The Legend of the Stardust Brothers
Audiences and critics neglected would-be wunderkind Macoto Tezka’s 1985 debut, The Legend of the Stardust Brothers, a cosmic injustice rectified only this past year with a festival-touring director’s cut and home video release. Tezka (born Tezuka, son of manga deity Osamu) was a 22-year-old film student with a few shorts to his credit when he adapted composer and TV presenter Haruo Chicada’s parodic concept album for the screen as a musical extravaganza. The result short-circuited a career in feature films for over a decade, but the world seems finally ready for this visionary blend of music video grammar, acid satire and riotous sight gags.
Thrown together by a comically ominous record industry bigwig who promises to “make them stars within a week,” suave punk Kan and square crooner Shingo indeed become teen sensations as The Stardust Brothers before succumbing to the usual pitfalls of pop stardom: drugs, solo careers and obsolescence. When not running from hordes of screaming fans, they untangle industry machinations and uncover their bizarre shared history. They also contemplate the price of swapping impoverished artistic integrity for sparkling jumpsuits and universal adoration. Catchy, genre-hopping tunes hurl us and the pair from one montage of misadventure to another while Tezka ingeniously adopts the pantomimic storytelling of the then-nascent music video form, retelling the familiar showbiz arc with broad physical gestures and garish design. He wraps the smirking sweetness of A Hard Day’s Night in new wave excess, studded with pop ephemera from robots and zombies to Bowie and Hitler lookalikes.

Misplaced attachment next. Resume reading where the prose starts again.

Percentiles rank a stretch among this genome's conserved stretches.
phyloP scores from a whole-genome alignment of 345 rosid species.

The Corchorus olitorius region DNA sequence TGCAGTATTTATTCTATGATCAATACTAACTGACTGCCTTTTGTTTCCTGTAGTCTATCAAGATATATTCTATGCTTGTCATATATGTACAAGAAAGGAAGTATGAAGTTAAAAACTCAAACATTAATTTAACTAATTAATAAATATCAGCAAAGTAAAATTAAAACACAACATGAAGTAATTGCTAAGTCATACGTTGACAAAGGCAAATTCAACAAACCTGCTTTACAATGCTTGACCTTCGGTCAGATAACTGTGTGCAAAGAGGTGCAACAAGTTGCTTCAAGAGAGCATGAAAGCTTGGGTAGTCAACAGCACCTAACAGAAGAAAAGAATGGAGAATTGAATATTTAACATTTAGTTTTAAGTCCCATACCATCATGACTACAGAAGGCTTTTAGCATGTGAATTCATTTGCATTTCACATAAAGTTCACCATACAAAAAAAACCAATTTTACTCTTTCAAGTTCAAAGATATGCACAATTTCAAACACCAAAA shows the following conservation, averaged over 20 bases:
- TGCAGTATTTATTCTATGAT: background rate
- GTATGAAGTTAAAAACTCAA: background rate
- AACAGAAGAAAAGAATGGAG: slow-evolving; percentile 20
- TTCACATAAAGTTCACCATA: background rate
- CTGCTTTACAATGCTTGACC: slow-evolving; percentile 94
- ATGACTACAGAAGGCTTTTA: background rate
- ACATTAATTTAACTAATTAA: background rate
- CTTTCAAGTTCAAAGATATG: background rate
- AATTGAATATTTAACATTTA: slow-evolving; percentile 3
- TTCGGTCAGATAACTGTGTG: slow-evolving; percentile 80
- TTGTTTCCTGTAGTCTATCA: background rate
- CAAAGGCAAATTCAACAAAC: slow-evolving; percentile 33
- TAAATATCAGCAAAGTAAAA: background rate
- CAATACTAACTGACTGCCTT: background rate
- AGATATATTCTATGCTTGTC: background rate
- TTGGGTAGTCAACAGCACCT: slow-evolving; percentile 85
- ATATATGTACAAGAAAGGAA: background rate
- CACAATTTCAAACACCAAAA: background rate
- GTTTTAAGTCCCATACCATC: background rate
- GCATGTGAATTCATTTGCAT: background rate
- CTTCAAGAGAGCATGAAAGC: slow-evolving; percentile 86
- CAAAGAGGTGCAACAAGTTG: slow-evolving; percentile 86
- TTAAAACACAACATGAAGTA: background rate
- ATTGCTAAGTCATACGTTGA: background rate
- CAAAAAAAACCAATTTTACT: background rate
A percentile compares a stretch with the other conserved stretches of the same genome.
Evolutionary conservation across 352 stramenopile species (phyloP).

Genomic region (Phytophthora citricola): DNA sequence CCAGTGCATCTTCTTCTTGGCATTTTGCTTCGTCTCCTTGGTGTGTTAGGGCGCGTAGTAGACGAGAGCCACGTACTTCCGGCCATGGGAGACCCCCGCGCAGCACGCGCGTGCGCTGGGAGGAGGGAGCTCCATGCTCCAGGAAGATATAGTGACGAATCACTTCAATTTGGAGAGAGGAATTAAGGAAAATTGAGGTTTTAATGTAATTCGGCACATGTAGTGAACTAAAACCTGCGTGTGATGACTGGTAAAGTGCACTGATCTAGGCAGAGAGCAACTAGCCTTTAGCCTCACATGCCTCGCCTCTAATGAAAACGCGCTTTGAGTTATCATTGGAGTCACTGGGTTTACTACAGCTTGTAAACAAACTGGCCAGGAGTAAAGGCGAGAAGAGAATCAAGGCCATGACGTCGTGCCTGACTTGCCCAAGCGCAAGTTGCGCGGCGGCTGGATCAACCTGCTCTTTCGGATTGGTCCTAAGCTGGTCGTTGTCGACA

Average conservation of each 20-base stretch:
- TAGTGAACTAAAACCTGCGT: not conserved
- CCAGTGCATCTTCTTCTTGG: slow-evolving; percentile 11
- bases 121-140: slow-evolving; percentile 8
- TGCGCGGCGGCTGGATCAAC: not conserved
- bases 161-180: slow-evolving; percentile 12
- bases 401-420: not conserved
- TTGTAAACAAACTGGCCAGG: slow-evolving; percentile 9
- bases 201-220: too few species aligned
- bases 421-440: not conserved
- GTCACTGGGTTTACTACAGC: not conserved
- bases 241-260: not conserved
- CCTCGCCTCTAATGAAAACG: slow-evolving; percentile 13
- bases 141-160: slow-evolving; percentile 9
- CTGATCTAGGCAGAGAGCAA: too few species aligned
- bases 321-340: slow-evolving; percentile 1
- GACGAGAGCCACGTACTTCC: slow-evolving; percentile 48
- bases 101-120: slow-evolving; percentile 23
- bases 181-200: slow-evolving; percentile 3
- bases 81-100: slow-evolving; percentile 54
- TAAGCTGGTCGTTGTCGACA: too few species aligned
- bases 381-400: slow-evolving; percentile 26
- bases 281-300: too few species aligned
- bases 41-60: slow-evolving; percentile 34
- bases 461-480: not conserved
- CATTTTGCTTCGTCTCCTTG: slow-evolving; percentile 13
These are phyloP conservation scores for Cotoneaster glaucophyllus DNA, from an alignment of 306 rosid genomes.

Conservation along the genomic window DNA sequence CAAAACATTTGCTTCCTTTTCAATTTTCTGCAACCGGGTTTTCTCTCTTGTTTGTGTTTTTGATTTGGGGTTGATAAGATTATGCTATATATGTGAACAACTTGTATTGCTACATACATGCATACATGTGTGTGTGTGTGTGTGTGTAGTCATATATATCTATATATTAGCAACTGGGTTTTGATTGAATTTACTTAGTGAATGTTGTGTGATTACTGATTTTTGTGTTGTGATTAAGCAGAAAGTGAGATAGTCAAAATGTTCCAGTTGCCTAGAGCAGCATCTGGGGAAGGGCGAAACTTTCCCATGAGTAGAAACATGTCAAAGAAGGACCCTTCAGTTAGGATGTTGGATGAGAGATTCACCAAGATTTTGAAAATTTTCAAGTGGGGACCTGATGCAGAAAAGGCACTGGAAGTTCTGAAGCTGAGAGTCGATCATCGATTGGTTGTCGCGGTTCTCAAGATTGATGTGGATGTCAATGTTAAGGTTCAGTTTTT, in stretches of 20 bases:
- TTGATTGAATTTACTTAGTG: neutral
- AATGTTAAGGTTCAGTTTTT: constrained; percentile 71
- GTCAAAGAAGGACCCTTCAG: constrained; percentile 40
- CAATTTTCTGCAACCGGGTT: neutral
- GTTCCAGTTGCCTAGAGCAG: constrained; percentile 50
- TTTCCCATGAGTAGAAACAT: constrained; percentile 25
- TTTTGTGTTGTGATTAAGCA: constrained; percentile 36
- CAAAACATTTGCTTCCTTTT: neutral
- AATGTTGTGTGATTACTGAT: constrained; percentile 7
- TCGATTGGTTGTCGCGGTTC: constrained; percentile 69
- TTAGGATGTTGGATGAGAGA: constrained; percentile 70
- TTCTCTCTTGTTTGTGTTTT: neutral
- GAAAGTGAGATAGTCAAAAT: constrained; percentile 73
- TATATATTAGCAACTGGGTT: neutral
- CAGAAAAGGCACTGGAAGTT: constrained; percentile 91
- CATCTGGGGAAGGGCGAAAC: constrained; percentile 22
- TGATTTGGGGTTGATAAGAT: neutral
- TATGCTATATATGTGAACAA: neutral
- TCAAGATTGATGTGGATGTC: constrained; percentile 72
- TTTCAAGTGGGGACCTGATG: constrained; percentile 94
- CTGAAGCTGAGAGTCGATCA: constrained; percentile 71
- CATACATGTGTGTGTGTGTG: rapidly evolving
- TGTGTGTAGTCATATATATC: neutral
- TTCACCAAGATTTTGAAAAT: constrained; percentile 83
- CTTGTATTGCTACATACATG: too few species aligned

Throughout, Tezka celebrates the euphoric and anarchic potential of pop music while sneering at the spectacle’s vapid plutomania. Punk’s defiance, glam’s queerness, and pop’s innocent sexuality agnostically share the stage as vital forces transcending a shared corporate pedigree. Tezka’s extraordinary film keeps an eye on the sinister suits pulling the strings while showcasing the beauty of youth in thrall to life-affirming music.